AND NOW, THE REAL WORLD

Ok, so you've spent hours and hours practicing to get your chops together;   you've practiced Cherokee and Giant Steps at breakneck tempos in every key;  and you're feeling really confident.   Now you want to show the world that you're someone who's going to be on everyone's lips in a few week's time.   Well, this page is devoted to you...welcome to the real world!    This page is divided into 3 broad categories:  Gigging Conditions,  That Embarrassing Moment,  and  Pre- and Post-Gig Problems.  Some of the problems you encounter can easily be sorted out with a bit of forethought.  Others have no solution.   The only thing that can really help in those cases is experience - "paying your dues", as it's called, and a lot of ad-libbing.  The solutions that I offer here have come from a number of people.  If you would like to add any gigging tips, please do so.

GIGGING CONDITIONS

What do you do if...

...it's too hot?

Sweat, so take a towel and deodorant. Drink a lot. Otherwise, no idea.

...it's too cold?

Wear extra layers of clothes. But that won't help your fingers. The trouble is that you don't often know beforehand if it's going to be too hot or too cold.

...it's windy on an outside gig?

take a few clothes pegs, a wind iron or some perspex sheets. If it's so windy that your music stand falls over, you've got real problems.

...it starts to rain on an outside gig?

Stop playing! No-one should expect musicians to play in the rain and it can be very dangerous in the case of instruments that require electricity. If there's absolutely no way you can avoid playing, for instance at a parade or at a grave-site, you have my sympathy.

...it's too dark to see the music?

Take a light for your stand. Adjust the lighting that does exist.

..you don't have a music stand?

Buy one. Think of the rhythm section players who have to cart heavy equipment around. Surely taking a light-weight fold-up stand is much preferable to arranging chairs to make an ad-lib music-stand which can't be adjusted anyway.

...it's too cramped?

Often you just have to put up with it, especially on a small bandstand. If it's possible to get more room, ask/demand it from the management.

...you can't hear the other instruments well?

Try and get some monitors positioned so you can hear, or shift your relative positions. Or if it happens lots of times, buy a little monitor to take along.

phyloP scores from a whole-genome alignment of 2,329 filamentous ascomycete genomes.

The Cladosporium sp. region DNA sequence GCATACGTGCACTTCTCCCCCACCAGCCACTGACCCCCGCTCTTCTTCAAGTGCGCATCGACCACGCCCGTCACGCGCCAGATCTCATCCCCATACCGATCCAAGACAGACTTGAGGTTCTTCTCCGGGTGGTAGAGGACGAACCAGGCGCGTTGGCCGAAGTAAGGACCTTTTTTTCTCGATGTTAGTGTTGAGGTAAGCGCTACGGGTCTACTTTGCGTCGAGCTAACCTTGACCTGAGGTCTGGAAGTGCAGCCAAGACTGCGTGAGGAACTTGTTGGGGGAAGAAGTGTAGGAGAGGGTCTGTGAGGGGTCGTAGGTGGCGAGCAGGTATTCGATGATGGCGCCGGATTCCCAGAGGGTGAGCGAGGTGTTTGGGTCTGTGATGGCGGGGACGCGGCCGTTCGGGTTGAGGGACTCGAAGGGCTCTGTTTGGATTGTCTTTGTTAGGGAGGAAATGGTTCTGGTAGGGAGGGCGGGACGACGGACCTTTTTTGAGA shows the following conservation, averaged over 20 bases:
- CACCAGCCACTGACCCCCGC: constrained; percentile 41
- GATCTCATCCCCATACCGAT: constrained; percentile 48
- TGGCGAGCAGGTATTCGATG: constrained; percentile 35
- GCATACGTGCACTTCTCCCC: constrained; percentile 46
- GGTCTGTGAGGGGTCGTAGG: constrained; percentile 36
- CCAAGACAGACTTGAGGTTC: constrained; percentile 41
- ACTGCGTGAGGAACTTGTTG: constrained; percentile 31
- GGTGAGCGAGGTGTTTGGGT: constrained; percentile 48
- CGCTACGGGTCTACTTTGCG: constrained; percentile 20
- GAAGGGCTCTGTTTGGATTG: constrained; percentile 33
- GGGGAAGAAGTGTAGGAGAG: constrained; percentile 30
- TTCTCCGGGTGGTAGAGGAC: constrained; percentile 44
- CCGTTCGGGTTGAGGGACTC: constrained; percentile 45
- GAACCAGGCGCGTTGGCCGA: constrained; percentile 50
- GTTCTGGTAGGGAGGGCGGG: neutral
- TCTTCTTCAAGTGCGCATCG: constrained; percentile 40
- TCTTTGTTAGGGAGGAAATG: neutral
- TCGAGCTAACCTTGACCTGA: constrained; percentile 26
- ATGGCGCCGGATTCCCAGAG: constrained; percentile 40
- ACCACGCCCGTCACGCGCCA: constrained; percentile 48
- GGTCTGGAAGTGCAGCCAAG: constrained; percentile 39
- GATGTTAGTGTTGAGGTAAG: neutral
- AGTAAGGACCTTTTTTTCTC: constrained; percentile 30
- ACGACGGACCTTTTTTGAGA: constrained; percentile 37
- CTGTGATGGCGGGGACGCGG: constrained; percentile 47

...the band's missing a vital player, such as a missing piano-player, bass player or drummer, or lead player?

Make do as well as you can.

...there's no reaction from the audience to your playing?

So, what's new? It can be soul-destroying when you think you've played well only to be met with deafening silence, but at least you enjoyed it.

...the band-stand collapses, the building catches fire, the ship sinks, Armageddon occurs, your mother arrives, etc

Good luck!

THAT EMBARRASSING MOMENT

What do you do if...

...your instrument/equipment goes wrong on the gig?

If you can't fix it, seek help - other musos (musicians) might know a few tricks of the trade. If it still can't be fixed, try singing your part - you might end up as a vocalist. (Only joking.) A good idea, though, is to keep a few things handy, such as a screw-driver, spare reeds, elastic bands, sello-tape (or perhaps cello-tape), blue tack, car mechanic and a surgeon. Also become adept at fixing your instrument.

...you need to go to the toilet in the middle of a set?

To paraphrase a saying, cross your legs and think of England (or wherever). Many musicians get into the habit of going to the toilet just before each set. If you have to sneak off, do it unobtrusively.

...you fall ill or feel sick on the gig?

Most musicians would be sympathetic and carry on without you. But you might find a bandleader who would prefer you to die on the job rather than go off the stand.

...you die on the job?

Make sure you brought the last round if you want to be remembered fondly.

...you can't read the music well enough or you can't play as well as the other members of the band?